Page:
We have a complicated relationship with drones. On one hand, they’ve been used for actions as innocuous as walking the dog and taking selfies. On the other, they’ve been used by the military to end lives and to spy on people.
For those who see drones as something to fear, there’s now a Kickstarter campaign that could help keep these flying robots at bay.
A company called Domestic Drone Countermeasures(DDC) has created a drone detection system that it claims will allow users to track drones in their immediate area with a simple WiFi connection.
The product uses a combination of transmitter detection and motion detection to find unmanned flying objects lingering around your home, meaning it will be able to discern a drone from an unsuspecting bird. Users will be able to control the system through an interface that will be available for computers, smartphones, and tablets. If a drone is detected, users will receive an alert, and an alarm will sound. As more people use the system, the detection fields combine to maximize drone detection.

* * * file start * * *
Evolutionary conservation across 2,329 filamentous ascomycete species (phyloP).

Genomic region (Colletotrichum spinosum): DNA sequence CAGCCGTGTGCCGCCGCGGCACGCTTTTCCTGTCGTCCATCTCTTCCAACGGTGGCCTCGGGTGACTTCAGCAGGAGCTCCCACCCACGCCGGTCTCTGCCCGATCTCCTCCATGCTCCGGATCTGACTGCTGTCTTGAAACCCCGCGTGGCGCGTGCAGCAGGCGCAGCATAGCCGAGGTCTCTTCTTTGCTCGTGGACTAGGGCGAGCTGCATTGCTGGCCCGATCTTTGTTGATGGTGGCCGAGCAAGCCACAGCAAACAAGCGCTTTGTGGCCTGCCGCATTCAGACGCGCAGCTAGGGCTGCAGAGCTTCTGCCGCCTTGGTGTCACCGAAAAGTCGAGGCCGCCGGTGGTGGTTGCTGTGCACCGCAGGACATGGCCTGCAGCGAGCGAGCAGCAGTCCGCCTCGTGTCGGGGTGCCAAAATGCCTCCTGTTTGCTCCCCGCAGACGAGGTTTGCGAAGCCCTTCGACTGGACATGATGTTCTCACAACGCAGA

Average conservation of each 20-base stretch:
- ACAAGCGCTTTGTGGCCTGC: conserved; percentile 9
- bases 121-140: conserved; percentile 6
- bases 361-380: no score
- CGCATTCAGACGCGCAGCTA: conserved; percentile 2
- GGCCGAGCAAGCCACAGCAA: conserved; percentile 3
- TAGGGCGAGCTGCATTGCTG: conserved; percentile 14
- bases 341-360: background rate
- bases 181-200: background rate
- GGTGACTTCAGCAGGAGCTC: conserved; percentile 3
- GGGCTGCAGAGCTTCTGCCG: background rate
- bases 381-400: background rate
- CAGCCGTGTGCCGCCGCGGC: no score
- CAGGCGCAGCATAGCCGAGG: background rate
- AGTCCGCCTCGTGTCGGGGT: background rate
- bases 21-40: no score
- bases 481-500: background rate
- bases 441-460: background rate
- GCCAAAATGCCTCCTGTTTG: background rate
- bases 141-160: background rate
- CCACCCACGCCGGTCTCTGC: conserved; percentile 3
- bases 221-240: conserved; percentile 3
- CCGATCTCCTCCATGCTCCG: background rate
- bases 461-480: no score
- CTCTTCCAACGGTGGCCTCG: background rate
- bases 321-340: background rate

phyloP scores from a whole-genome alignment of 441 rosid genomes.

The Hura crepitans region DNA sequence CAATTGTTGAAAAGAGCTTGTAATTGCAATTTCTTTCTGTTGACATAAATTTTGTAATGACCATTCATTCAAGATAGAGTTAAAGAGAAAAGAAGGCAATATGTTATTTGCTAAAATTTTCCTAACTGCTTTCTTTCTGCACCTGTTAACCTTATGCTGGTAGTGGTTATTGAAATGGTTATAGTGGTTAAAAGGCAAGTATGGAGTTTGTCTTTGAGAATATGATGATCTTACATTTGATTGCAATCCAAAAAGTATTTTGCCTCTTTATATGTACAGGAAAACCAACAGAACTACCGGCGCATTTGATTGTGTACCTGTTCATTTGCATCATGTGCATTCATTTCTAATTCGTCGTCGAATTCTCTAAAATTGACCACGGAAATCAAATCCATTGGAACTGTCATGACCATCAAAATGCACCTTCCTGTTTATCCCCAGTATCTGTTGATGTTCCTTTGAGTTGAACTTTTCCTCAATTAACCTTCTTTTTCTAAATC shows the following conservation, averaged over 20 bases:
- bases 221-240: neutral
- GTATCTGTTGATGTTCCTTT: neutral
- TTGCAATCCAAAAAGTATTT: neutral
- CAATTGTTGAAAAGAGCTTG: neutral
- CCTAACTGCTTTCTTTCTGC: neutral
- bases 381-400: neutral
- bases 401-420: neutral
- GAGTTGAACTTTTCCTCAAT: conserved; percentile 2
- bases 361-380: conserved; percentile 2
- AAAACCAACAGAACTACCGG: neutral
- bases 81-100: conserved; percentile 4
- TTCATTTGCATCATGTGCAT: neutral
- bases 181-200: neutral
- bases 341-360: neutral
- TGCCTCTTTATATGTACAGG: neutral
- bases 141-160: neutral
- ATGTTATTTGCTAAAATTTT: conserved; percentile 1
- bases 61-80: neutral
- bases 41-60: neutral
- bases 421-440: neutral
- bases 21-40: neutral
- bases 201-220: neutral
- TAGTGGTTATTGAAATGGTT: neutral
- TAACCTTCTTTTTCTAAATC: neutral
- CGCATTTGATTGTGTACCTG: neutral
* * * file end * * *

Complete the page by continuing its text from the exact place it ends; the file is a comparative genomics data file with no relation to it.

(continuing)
So far, the Oregon-based company has raised just under $900 from 15 backers—far shy of their $8,500 goal, which must be met by July 15 for DDC to receive any pledged funds. The donations received will go toward developing prototypes of the protection system, DDC says, with the goal of creating a reliable and affordable drone detection system for consumers.
Since they’re still a relatively new technology, drone laws in the U.S. remain ambiguous, and it will take the government a few years to solidify how drones can and cannot be used. The Federal Aviation Administration (FAA) has acted against drones for commercial use, though they still grant exceptions. Personal use of drones are allowed, as long as the drones do not reach heights exceeding 400 feet, remain within sight of the operator, and aren’t flown near airports.
Drones are easy to find and purchase for personal use, but they yet to achieve widespread adoption. While there’s been a fair share of drone foibles, DDC has acted with the notion that the machines are here to watch and record our every move. It’s not a farfetched notion, but the product will most likely be more useful to the public arena before it becomes a fixture in our private lives—at least for now.